Sunday, February 26, 2006

Touched by Terror

Today is the anniversary of the first bombing of the World Trade Centers. Back in 1993 I was in Newark, NJ walking through the bar at the Ramada when I saw the images of smoke coming out of the tower. I was there as part of a meeting and was about to head back north to New Paltz. I quickly found a pay phone and called my Mom to find out where my Dad was. My dad worked in Tower 1 on the 69th floor.

Rewind... my Dad got a job with the Port Authority back in 1966, I forget where he worked in the first years, but when they began to build the World Trade Centers his office was moved there. I know he was working there in the unfinished building, because family legend says that it was my mom's fear of going up in the unfinished upper floors that helped induce labor for my birth. So I have had a personal connection with the towers right from the start. Growing up we used concrete cylinders that came from the construction trash of the towers to hold open doors in the summer.

I went and visited my dad at least once on every school vacation up until high school, and even when I was in college I would sometimes take the bus down to NYC and meet up with him. Trips to the observation deck were a must and he always had tickets to the observation deck in his desk drawer so we could jump the line and get right to the elevator. I even had the opportunity to sleep on the observation deck as part of a special Boy Scout "camping" experience. After the bombing in 1993 it became a little harder to just pop in and see my dad, however us sharing the same name, did have its advantages.

I met my wife in college and whenever we saw the towers as we were driving, on a plane or train, we would always joke and wave to my dad. My dad retired from the Port Authority in January of 2001, and one of my last memories of the inside of the towers was that snowy night as my wife and I made our way through the lobby carrying a six foot ladder wrapped in fabric. It wasn't some sort of Christo project, we gave him a ladder for his retirement.

The towers were always a landmark and coming out of the subway I always looked for the towers I knew they we southeast on the island and depending where I was going I knew to walk towards or away from them. The last time I saw them was about a month before they fell as I was in NYC for a gift show. Banned Song List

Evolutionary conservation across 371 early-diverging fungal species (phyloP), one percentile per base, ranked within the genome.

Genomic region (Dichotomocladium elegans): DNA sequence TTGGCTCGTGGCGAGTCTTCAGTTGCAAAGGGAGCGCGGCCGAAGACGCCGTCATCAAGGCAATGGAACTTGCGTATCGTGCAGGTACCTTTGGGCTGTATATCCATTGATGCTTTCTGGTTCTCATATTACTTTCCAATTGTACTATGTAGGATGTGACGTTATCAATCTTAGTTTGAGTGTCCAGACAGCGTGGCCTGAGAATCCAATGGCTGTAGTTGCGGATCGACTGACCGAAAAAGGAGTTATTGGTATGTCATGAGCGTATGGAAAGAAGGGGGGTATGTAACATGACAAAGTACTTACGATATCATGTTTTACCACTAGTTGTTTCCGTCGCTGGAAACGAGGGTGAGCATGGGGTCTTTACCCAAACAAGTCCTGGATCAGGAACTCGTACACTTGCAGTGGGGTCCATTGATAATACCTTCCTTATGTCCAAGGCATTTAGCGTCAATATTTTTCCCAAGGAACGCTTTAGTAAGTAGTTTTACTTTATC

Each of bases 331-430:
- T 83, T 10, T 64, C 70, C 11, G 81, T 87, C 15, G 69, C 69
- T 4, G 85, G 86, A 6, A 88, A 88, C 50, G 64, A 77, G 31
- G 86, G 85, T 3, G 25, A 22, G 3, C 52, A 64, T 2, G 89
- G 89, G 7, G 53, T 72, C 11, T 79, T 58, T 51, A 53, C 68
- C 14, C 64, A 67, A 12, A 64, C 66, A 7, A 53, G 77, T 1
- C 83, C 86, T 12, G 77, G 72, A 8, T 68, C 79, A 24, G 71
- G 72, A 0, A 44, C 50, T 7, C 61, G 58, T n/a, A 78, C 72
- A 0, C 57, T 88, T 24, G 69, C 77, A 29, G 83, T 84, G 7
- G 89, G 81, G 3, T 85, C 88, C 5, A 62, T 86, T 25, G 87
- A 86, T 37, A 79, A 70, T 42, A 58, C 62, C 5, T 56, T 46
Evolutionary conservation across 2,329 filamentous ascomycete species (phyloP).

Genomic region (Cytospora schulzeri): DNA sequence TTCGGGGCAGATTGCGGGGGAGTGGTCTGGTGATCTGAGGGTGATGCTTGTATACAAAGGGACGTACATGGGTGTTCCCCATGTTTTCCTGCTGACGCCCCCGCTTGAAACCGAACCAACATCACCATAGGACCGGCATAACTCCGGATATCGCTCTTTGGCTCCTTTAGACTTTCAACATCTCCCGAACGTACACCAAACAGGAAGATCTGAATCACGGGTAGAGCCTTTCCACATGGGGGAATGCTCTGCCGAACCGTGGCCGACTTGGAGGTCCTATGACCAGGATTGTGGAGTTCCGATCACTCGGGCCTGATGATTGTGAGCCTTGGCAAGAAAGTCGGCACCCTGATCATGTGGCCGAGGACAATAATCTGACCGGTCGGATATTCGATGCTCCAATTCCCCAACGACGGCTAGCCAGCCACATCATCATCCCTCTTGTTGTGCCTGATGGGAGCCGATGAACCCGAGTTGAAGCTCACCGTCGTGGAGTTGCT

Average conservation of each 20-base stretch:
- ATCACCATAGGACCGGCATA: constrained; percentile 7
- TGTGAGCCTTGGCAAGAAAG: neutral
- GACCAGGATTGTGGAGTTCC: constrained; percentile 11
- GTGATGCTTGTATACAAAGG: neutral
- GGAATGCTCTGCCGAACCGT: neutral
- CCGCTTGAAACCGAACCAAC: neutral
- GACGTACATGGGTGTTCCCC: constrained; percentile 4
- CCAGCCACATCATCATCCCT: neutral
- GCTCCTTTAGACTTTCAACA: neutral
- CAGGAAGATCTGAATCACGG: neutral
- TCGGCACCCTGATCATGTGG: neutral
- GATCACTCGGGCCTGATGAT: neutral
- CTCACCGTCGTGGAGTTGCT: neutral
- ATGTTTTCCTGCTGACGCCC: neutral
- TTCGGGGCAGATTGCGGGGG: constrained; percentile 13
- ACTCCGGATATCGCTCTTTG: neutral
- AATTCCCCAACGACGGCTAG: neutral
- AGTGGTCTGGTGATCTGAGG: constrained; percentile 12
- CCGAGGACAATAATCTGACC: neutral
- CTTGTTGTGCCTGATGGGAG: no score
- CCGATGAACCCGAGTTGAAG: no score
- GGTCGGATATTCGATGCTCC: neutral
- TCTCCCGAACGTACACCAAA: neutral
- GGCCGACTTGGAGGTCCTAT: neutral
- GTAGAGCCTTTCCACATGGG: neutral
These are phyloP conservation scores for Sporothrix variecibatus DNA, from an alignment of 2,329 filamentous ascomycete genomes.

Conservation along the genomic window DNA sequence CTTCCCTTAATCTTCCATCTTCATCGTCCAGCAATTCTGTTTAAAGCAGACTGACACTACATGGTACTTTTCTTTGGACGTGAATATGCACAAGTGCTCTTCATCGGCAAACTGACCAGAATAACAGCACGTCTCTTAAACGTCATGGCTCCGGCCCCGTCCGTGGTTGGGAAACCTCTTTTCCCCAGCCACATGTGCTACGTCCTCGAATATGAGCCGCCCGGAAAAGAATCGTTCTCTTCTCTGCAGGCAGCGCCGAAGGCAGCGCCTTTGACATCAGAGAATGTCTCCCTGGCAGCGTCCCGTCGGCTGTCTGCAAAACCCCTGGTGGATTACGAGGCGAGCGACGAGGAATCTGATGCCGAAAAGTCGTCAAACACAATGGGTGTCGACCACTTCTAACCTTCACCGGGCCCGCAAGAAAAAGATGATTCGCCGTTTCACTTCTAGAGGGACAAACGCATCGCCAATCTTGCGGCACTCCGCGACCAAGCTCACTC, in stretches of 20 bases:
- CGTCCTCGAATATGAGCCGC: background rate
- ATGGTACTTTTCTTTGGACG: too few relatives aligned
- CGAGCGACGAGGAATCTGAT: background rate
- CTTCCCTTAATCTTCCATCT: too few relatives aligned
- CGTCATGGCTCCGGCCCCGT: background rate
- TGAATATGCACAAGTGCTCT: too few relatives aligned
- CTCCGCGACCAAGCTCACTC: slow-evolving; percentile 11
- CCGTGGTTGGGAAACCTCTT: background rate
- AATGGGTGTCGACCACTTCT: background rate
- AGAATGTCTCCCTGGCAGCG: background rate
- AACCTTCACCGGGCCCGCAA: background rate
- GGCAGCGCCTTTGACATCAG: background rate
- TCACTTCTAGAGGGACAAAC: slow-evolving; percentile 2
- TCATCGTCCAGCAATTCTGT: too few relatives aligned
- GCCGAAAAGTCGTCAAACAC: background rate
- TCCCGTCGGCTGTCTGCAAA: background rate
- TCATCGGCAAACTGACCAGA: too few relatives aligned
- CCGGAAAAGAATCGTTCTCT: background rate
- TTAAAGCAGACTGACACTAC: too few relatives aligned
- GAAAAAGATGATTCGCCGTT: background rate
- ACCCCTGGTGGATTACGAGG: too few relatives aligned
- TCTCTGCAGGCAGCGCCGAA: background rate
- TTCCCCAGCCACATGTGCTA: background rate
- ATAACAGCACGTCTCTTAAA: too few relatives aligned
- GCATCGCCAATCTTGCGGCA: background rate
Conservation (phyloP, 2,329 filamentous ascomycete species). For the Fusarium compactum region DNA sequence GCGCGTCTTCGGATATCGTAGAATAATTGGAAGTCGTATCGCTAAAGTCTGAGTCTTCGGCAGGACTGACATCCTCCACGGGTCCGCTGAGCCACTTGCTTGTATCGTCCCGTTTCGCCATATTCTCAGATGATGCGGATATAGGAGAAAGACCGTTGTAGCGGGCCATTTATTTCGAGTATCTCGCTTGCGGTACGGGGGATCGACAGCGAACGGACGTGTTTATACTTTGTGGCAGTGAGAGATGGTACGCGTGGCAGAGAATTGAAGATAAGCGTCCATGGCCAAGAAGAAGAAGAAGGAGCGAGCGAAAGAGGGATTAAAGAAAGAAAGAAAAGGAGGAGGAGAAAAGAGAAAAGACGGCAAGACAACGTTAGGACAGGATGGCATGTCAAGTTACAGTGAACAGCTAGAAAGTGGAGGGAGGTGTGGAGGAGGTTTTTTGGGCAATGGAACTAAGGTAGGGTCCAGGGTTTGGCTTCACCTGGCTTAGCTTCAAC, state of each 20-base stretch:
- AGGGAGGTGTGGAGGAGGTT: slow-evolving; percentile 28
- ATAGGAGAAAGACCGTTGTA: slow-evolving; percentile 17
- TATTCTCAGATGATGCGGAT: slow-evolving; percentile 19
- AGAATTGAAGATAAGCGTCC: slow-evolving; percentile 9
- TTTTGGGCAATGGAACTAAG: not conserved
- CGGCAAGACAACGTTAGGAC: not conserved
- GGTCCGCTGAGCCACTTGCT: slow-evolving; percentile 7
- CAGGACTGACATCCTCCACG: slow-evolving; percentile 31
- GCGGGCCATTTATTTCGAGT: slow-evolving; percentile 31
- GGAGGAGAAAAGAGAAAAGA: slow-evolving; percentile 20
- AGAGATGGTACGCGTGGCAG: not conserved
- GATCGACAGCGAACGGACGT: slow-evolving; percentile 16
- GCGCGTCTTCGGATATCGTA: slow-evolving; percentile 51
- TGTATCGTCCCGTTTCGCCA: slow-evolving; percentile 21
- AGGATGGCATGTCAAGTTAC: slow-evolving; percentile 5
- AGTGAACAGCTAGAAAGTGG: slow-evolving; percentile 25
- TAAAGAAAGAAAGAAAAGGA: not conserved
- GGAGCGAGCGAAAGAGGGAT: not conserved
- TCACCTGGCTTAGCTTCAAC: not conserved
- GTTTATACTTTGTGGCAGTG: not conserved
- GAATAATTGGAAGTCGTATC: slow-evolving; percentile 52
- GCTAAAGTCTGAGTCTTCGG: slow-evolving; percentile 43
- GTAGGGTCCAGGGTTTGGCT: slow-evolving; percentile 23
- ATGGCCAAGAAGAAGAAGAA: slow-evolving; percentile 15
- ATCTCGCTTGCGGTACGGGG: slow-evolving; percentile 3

Monday, February 20, 2006

The power of the Internet or Calling all Dickissons

So I was playing around tonight with a notebook that was in my great aunt's house of our family history. It must be at least 4 years since I last added information to my computerized family tree and for some reason I got distracted and began again tonight.

I have been looking at the book quite a bit lately trying to gain information about my Civil War ancestors. Seems on my wife's side of the family one of her ancestors was with the 13th NY Heavy Artillery who participated in the Seige of Petersburg. My mind begins to think about him seeing some of the sights after the Union entered the city that we see today. On my side they were not so lucky out of the 4 brothers who went to fight- 3 died with the 15th NJ Infantry and 1 that made it back alive moved to Michigan. I have not been able to find his records yet only the family history that he was captured twice. Anyway of of the 3 that died two of them died about 50 miles north of where we currently live. The 1 that lived may have made it this far depending on where he was captured.

Sorry, I got distracted from my original story. Since I was a kid I have been interested in the Civil War and just ask my wife no Civil War story has a quick ending. I think I have my telling of the Petersburg Campaign to just under an hour now.

So I am looking through the notebook and found a little piece of paper on which was written "Dickisson Picnic 3rd Sunday in August" So I thought I may Google "Dickisson familiy and NJ" to see if they still do it (this notebook was from the early 80s) and possibly they may have gone techno. So I did the search and I found this record of my great, great, great, grandparents. The John listed born 1816 is my great, great grandfather. (humm... married in Feb and born in July... must have been cold in November 1815) I can not tell you how cool that is to see that the national archives out of all the examples of "Case Files of Pension and Bounty-Land Warrant Applications Based on Revolutionary War Service, ca. 1800 - ca. 1900 These items include fraktur submitted with Revolutionary War Pension applications" they have to use it it my ancestor's not just a cousin or uncle but my actual grandparents record that they used. The power of the internet!

** If anyone out there also has this family tree book I am #878 contact me for updates. **